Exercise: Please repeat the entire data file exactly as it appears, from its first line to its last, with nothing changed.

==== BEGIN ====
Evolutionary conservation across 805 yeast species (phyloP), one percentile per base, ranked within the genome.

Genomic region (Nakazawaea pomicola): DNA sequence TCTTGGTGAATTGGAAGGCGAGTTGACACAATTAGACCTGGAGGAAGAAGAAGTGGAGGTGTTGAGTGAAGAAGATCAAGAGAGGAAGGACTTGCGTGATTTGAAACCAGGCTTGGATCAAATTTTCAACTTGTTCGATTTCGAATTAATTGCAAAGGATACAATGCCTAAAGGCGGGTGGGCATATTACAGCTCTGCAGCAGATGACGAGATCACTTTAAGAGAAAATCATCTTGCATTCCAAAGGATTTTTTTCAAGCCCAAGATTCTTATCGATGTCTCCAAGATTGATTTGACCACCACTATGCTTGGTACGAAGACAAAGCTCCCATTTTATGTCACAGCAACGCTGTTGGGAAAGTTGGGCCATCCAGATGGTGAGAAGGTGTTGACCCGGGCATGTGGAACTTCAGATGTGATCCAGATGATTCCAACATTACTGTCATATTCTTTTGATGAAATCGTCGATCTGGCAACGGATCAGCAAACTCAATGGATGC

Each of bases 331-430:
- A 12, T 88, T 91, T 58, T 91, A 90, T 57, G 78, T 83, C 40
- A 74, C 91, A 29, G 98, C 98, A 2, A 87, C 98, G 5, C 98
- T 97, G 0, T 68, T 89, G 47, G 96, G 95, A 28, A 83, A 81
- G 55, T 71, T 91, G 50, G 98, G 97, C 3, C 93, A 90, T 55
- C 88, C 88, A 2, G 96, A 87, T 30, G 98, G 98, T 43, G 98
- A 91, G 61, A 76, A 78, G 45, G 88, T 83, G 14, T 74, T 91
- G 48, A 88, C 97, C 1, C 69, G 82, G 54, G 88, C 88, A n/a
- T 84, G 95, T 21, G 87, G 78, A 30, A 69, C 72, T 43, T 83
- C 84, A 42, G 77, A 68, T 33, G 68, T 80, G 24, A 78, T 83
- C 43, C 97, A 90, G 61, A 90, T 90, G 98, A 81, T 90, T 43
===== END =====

Evolutionary conservation across 805 yeast species (phyloP), one percentile per base, ranked within the genome.

Genomic region (Nakazawaea pomicola): DNA sequence TCTTGGTGAATTGGAAGGCGAGTTGACACAATTAGACCTGGAGGAAGAAGAAGTGGAGGTGTTGAGTGAAGAAGATCAAGAGAGGAAGGACTTGCGTGATTTGAAACCAGGCTTGGATCAAATTTTCAACTTGTTCGATTTCGAATTAATTGCAAAGGATACAATGCCTAAAGGCGGGTGGGCATATTACAGCTCTGCAGCAGATGACGAGATCACTTTAAGAGAAAATCATCTTGCATTCCAAAGGATTTTTTTCAAGCCCAAGATTCTTATCGATGTCTCCAAGATTGATTTGACCACCACTATGCTTGGTACGAAGACAAAGCTCCCATTTTATGTCACAGCAACGCTGTTGGGAAAGTTGGGCCATCCAGATGGTGAGAAGGTGTTGACCCGGGCATGTGGAACTTCAGATGTGATCCAGATGATTCCAACATTACTGTCATATTCTTTTGATGAAATCGTCGATCTGGCAACGGATCAGCAAACTCAATGGATGC

Each of bases 331-430:
- A 12, T 88, T 91, T 58, T 91, A 90, T 57, G 78, T 83, C 40
- A 74, C 91, A 29, G 98, C 98, A 2, A 87, C 98, G 5, C 98
- T 97, G 0, T 68, T 89, G 47, G 96, G 95, A 28, A 83, A 81
- G 55, T 71, T 91, G 50, G 98, G 97, C 3, C 93, A 90, T 55
- C 88, C 88, A 2, G 96, A 87, T 30, G 98, G 98, T 43, G 98
- A 91, G 61, A 76, A 78, G 45, G 88, T 83, G 14, T 74, T 91
- G 48, A 88, C 97, C 1, C 69, G 82, G 54, G 88, C 88, A n/a
- T 84, G 95, T 21, G 87, G 78, A 30, A 69, C 72, T 43, T 83
- C 84, A 42, G 77, A 68, T 33, G 68, T 80, G 24, A 78, T 83
- C 43, C 97, A 90, G 61, A 90, T 90, G 98, A 81, T 90, T 43